[7] Of the four doctors who reported, only Dr. Bovill attempted a segregation. His report declares: "Bearing in mind the obvious rather severe disability which existed in this hip, I would be inclined to estimate that perhaps 75% of his existing disability is referable to the previous [14 Cal. App. 3d 38] abnormality, and 25% to the injury in question. This certainly would be true, I feel as one measures the shortening and atrophy, and probably the limitation of motion, since I feel reasonably certain that these were quite marked even before the injury. The principal unknown is how much better of a position of function this leg might have been in before the injury, since the history would seem to confirm that it must have been in a less severely deformed position. It would, I believe, be impossible for him to climb a ladder, or do any sustained manual labor with the hip in the position that it is in now."

In his report to the appeals board, the referee stated that Mr. Avila had improved somewhat since Dr. Bovill's report, hence that he had reduced the doctor's estimate of injury-incurred disability to 20 percent. Earlier, in requesting a permanent disability rating from the Rating Bureau, the referee had premised his request upon his own apportionment of 20 percent to the industrial injury.

In his report Dr. Bovill stated only that he was "inclined to estimate" the apportionment. Although the report mentioned the relatively great occupational handicap after the injury, it omitted mention of the relatively minor handicap preceding it. Having failed to consider the character and extent of occupational handicap preceding the injury, it divided the ultimate disability to reach a result quite at odds with the comparative handicap before and after. fn. 2 Apparently designed as nothing more than a factitiously mathematical division among diverse etiological factors, Dr. Bovill's report was accepted as the principal guide to an adjudication of apportionment. Although synthetic and judgmental, the apportionment process demands that occupational factors be weighed along with medical ones. Thus the report was only a partial response to the adjudicatory problem. Because it was accepted as a complete answer, the injured workman's minor lack of earning capacity preceding the accident received the major share of economic responsibility, while the major loss of earning power following the accident was assigned a minor share. Viewed as the basis of an apportionment of compensability, the report was a "guesstimate" which disregarded indispensably relevant factors; thus, it did not measure up to the level of substantial evidence. (See Place v. Workmen's Comp. App. Bd., 3 Cal. 3d 372, 378 [90 Cal. Rptr. 424, 475 P.2d 656].) [14 Cal. App. 3d 39]

[8] Moreover, the apportionment formula contravened the principles sanctioned by State Compensation Ins. Fund v. Industrial Acc. Com. (Hutchinson), supra. In Hutchinson, as in the present case, there had been a preexisting permanent disability which brought the case within Labor Code section 4750, followed by an industrial injury which caused an overlapping disability. Under such circumstances Hutchinson requires use of the apportionment formula employed in Gardner v. Industrial Acc. Com., 28 Cal. App. 2d 682 [83 P.2d 295]. According to that formula, the preexisting percentage of disability should be calculated without reference to the later accident; that percentage should be subtracted from the combined disability; the difference then represents the compensable disability allocable to the subsequent injury. The Hutchinson-Gardner rule limits the liability of the accident-producing employment to the reduction in earning capacity which occurred in that employment, but assures the employee of compensation to the extent of that reduction. (See 2 Hanna, op. cit., § 14.03[2]; Comment, 53 Cal.L.Rev. 279, 293.)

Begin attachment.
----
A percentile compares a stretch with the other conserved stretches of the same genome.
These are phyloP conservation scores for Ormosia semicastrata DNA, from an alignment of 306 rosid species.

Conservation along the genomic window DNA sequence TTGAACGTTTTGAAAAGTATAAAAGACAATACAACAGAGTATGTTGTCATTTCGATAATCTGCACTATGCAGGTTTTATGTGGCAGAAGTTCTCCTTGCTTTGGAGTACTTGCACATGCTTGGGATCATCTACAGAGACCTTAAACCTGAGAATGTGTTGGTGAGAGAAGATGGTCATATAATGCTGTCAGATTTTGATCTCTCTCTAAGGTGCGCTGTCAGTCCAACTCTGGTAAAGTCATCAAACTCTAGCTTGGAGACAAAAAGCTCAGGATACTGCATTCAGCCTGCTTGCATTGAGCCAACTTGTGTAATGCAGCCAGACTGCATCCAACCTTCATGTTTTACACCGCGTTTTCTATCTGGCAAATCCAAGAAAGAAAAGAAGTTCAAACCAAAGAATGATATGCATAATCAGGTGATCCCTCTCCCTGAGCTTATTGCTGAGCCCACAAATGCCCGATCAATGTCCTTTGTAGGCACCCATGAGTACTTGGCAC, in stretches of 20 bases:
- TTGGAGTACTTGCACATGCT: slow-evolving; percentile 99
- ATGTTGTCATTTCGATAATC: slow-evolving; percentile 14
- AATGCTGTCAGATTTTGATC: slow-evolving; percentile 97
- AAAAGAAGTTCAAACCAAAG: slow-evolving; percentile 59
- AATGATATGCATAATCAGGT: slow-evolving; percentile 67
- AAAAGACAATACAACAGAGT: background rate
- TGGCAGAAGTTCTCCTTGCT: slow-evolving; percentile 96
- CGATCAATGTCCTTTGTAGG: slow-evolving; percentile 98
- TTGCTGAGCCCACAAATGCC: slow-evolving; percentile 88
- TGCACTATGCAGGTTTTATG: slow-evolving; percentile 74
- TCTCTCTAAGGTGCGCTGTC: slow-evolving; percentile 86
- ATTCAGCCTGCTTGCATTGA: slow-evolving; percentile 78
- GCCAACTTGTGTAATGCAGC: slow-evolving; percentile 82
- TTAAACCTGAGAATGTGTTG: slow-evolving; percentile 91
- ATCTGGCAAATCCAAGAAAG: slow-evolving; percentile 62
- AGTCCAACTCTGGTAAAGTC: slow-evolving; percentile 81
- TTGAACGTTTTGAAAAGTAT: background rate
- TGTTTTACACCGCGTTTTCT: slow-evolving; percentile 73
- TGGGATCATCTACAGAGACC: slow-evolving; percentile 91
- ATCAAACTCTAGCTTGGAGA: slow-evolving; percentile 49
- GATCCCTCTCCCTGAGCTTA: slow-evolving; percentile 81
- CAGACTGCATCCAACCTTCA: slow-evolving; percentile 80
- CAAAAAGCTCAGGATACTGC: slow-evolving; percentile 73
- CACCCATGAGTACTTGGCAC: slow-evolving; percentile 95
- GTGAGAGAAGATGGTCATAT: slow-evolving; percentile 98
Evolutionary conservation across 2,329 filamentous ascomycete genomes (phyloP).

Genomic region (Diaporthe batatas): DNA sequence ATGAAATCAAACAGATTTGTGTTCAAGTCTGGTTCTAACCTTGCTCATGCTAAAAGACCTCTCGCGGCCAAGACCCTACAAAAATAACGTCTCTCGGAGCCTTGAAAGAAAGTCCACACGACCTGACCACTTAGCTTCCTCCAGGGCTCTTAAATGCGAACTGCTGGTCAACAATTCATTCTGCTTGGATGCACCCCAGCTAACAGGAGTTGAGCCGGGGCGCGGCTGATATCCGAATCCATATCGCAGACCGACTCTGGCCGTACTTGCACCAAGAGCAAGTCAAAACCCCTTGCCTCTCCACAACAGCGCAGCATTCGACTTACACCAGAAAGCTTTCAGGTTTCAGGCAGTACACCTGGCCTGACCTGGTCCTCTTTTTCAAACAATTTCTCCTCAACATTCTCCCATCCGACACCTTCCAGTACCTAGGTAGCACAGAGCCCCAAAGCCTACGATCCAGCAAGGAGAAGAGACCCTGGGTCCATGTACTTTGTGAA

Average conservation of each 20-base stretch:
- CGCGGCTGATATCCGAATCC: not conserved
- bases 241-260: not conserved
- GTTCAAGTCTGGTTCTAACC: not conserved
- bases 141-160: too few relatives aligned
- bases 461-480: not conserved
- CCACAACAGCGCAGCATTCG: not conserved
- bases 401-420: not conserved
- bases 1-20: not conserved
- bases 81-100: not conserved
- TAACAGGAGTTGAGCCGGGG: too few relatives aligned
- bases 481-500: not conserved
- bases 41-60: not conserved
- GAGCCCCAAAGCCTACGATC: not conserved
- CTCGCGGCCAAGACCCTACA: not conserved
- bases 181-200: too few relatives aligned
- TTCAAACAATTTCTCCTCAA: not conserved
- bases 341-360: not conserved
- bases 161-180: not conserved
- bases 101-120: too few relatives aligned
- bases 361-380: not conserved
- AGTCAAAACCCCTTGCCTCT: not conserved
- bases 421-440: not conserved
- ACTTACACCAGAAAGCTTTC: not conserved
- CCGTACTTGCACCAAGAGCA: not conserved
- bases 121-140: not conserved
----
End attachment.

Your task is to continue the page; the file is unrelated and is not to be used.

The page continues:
Hutchinson also points out that in overlapping disability cases, the later accident may occasion rehabilitation expenses not otherwise necessitated; that augmentation of rehabilitation costs is an important factor in determining the disability resulting from the subsequent injury. (59 Cal.2d at p. 52.)

Since this is a case of overlapping disabilities, the Hutchinson-Gardner method applies. The agency, nevertheless, did not follow it. Instead of subtracting the percentage of permanent disability attributable to the earlier condition, the agency used as its subtrahend a fraction of the combined rating. Its method tended to achieve a result more in keeping with the inapplicable "independent rating" formula. (See State Compensation Ins. Fund v. Industrial Acc. Com. (Hutchinson), supra, 59 Cal.2d at p. 53.) Quite obviously, different mathematical results will flow from using the earlier or later disability as the subtrahend; or from calculating a disability as a fraction of the combined disability instead of rating it as a percentage of total disability.

The decision is annulled and the cause remanded to the Workmen's Compensation Appeals Board for proceedings consistent with this opinion.

Pierce, P. J., and Janes, J., concurred.

FN 1. A reviewing court should not be forced to draw such inferences from scattered parts of the record. Although Labor Code section 3208.2, adopted in 1968, has not been discussed by the parties, it seems to demand specific findings on the separate factors involved in apportionment cases.

FN 2. Before his fall from the ladder, according to uncontradicted evidence, Mr. Avila could thin an average of 30 to 35 trees a day; could pick seven bins of peaches a day; could climb a ladder using both legs; could carry objects on his back across rough ground and was an average worker. Since the accident he has been able to thin 7 to 8 trees a day; picks at most three bins of peaches; is unable to climb a ladder with both legs but must put his good leg on the first step and drags the other leg; cannot easily carry heavy objects.